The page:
Changing the behavior of China’s leaders

Paul Schwietering
By Paul Schwietering

On the front page of the May 20th New York Times I saw the headline “Chinese Hackers Resume Attacks on U.S. Targets.”  The article, written by David E. Sanger and Nicole Perlroth, reports that “three months after hackers working for a cyber unit of China’s People’s Liberation Army went silent amid evidence that they had stolen data from scores of American companies and government agencies, they appear to have resumed their attacks using different techniques, according to computer industry experts and American officials.”

“The Obama administration had bet that ‘naming and shaming’ the groups, first in industry reports and then in the Pentagon’s own detailed survey of Chinese military capabilities, might prompt China’s new leadership to crack down on the military’s highly organized team of hackers – or at least urge them to become more subtle.”

“But Unit 61398, whose well-guarded 12-story white headquarters on the edges of Shanghai became the symbol of Chinese cyber power, is back in business, according to American officials and security companies.”

The article goes on to note that “Mandiant, a private security company that helps companies and government agencies defend themselves from hackers, said the attacks had resumed but would not identify the targets, citing agreements with its clients.  But it did say that the victims were many of the same ones the unit had attacked before.”

The article goes on to report that “Recently, the group took aim at companies with access to the nation’s power grid.  Last September, it broke into the Canadian arm of Telvent, now Schneider Electric, which keeps detailed blueprints on more than half the oil and gas pipelines in North America.”

The article goes on to report that Schneider Electric “did not return requests for comment” on Sunday.  Obviously, the implications for our electric grid and our oil and gas pipelines are enormous, particularly if a national emergency occurred.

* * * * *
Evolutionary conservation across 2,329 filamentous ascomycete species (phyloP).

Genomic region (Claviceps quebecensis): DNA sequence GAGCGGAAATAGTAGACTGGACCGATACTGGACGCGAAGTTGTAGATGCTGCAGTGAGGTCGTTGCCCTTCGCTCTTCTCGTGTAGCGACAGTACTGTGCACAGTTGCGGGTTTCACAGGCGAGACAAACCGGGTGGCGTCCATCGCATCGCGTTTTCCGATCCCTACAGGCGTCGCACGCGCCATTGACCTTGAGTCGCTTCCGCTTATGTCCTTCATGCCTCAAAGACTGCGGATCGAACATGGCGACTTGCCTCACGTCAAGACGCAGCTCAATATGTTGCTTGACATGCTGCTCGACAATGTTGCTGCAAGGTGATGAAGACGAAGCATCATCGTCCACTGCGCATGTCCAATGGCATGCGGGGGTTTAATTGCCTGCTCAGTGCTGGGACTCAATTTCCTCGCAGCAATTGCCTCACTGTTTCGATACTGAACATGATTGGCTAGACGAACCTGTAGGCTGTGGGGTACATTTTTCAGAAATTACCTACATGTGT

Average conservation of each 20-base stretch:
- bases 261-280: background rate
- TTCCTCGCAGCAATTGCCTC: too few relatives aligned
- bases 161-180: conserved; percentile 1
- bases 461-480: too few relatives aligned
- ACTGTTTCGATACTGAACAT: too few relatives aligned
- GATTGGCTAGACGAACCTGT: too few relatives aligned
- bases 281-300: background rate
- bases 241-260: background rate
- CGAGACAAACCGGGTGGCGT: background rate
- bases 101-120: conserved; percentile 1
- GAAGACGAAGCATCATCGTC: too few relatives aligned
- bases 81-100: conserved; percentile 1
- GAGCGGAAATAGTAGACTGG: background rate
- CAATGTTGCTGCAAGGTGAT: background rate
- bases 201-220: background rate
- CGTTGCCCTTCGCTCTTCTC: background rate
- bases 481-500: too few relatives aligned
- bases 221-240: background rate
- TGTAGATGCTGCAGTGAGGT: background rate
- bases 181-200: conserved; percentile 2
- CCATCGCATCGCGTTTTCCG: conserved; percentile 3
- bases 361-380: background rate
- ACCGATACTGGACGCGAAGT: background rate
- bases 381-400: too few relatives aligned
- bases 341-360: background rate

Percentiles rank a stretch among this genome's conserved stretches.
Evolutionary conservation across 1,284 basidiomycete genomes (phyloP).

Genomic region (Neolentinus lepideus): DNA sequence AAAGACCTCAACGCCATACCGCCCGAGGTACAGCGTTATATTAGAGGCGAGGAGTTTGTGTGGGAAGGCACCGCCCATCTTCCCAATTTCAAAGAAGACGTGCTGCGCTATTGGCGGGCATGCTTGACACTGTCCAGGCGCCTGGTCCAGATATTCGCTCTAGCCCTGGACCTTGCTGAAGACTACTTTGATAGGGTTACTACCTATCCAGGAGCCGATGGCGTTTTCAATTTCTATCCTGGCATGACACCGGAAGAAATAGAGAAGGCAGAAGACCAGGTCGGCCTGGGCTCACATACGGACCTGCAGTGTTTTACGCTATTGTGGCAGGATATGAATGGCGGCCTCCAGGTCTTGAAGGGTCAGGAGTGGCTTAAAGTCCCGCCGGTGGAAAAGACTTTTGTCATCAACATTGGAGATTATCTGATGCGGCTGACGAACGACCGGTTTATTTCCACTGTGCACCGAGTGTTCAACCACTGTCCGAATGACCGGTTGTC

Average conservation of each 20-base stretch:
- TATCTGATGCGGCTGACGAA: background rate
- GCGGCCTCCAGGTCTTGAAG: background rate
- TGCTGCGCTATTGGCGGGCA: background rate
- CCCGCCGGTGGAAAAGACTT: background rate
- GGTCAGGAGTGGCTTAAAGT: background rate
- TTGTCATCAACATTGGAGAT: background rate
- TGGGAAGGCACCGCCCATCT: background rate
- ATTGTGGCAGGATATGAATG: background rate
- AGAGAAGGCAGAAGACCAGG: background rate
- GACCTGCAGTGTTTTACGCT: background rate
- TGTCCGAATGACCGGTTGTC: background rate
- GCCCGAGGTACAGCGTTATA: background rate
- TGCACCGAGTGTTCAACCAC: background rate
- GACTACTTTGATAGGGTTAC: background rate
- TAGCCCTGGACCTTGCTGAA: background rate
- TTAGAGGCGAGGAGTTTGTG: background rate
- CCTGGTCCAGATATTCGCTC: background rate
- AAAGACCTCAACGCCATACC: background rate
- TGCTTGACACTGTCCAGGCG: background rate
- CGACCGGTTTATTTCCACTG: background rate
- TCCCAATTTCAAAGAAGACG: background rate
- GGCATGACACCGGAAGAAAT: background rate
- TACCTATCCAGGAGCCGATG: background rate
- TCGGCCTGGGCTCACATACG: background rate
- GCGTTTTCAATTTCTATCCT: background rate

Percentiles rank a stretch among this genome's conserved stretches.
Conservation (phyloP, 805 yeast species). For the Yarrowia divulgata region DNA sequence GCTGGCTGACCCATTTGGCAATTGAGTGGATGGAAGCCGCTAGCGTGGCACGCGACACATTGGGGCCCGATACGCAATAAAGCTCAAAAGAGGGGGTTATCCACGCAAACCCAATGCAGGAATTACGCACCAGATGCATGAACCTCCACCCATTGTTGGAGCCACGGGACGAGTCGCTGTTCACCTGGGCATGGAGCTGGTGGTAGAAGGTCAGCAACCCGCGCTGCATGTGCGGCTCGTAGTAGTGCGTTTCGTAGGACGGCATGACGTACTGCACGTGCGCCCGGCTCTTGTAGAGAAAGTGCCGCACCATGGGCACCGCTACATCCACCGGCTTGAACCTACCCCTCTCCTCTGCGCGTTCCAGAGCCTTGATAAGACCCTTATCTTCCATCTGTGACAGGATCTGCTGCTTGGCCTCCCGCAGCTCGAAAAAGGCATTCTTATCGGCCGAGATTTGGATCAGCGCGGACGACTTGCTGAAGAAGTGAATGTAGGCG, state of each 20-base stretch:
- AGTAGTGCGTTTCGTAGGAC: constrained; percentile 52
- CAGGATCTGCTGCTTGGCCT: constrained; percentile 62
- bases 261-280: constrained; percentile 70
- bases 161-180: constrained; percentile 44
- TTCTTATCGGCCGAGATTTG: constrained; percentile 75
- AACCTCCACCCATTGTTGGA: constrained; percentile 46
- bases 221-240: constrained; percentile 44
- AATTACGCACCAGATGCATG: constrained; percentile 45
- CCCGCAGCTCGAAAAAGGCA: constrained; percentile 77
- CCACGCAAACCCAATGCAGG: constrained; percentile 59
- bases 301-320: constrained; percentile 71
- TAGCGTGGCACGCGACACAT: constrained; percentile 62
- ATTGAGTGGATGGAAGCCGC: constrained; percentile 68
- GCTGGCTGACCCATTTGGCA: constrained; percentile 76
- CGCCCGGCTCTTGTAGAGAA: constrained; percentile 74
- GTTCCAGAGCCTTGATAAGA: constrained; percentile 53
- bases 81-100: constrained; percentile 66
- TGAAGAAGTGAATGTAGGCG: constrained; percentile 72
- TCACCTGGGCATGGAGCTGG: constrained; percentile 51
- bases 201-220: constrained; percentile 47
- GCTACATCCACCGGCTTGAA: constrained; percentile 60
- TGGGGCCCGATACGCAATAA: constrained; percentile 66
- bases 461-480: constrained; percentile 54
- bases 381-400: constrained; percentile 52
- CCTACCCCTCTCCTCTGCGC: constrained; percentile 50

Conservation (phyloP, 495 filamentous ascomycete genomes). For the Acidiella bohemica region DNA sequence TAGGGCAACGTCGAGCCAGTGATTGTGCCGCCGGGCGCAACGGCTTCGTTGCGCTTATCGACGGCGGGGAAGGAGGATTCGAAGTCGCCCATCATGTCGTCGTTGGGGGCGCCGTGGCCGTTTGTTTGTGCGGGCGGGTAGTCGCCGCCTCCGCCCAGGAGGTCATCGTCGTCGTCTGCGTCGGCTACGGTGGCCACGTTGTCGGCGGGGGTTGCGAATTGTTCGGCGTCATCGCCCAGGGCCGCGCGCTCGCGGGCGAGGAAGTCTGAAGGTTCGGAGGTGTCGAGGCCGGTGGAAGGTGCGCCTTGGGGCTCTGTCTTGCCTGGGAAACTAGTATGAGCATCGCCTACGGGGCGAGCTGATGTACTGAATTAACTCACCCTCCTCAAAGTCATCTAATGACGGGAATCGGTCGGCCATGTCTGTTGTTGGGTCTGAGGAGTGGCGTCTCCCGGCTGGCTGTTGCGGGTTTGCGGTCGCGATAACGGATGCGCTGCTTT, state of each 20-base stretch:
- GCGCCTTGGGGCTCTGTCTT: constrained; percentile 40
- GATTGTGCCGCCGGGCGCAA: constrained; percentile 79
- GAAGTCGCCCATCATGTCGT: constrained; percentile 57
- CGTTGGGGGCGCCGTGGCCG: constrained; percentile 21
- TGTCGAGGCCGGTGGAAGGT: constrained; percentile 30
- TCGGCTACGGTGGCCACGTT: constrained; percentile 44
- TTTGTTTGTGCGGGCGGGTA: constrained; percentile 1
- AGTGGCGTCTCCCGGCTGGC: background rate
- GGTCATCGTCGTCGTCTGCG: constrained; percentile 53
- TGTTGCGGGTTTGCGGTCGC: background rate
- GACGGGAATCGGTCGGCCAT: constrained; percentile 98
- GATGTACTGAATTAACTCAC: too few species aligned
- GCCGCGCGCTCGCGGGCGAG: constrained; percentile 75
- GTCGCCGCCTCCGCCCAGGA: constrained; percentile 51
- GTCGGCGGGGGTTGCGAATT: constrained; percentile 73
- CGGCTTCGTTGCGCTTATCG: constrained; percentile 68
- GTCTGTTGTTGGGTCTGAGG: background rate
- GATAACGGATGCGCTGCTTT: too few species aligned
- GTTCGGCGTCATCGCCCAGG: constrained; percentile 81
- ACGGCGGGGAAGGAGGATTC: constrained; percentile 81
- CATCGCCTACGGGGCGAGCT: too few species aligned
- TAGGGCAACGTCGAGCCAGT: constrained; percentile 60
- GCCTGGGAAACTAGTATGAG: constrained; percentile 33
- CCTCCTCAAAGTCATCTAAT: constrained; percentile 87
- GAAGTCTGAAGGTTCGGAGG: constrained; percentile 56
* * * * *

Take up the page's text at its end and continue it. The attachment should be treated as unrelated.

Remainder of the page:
The article goes on to note that “Mandiant’s findings match those of Crowdstrike, another security company that has also been tracking the group.  Adam Meyers, Director of Intelligence at Crowdstrike, said that apart from a few minor changes in tactics, it was ‘business as usual’ for the Chinese hackers.”

“In a report to be issued Wednesday, a private task force led by the President’s former Director of National Intelligence, Dennis C. Blair, and his former Ambassador to China, Jon M. Huntsman, Jr., lays out a series of proposed executive actions and congressional legislation intended to raise the stakes for China.”

“‘Jawboning alone won’t work,’ Mr. Blair said Saturday.  ‘Something has to change China’s calculus’.”

“The exposure of Unit 61398’s actions, which have long been well-known to American intelligence agencies, did not accomplish that task.”

The article notes that “American officials and corporate executives say they are trying to persuade President Xi Jinping’s government that a pattern of theft by the People’s Liberation Army will damage China’s growth prospects – and the willingness of companies to invest in China.”

My view of this situation is that unless the executive actions and congressional legislation proposed by the President’s task force are extremely strong and forceful, and backed by the President and both Houses of Congress, China will not change its behavior.

Does anybody actually believe that “American corporate executives” will stop investing in China, with its 11¢ an hour labor (not to mention prison labor) unless there is legislation forcing them to do so?  Anyone who does should take a tour of all the empty factories in Mexico (70¢ an hour labor) that were abandoned after China was granted “most favored nation” trade status.

Paul Schwietering is a former Democratic state central committeeman for the 14th state senate district.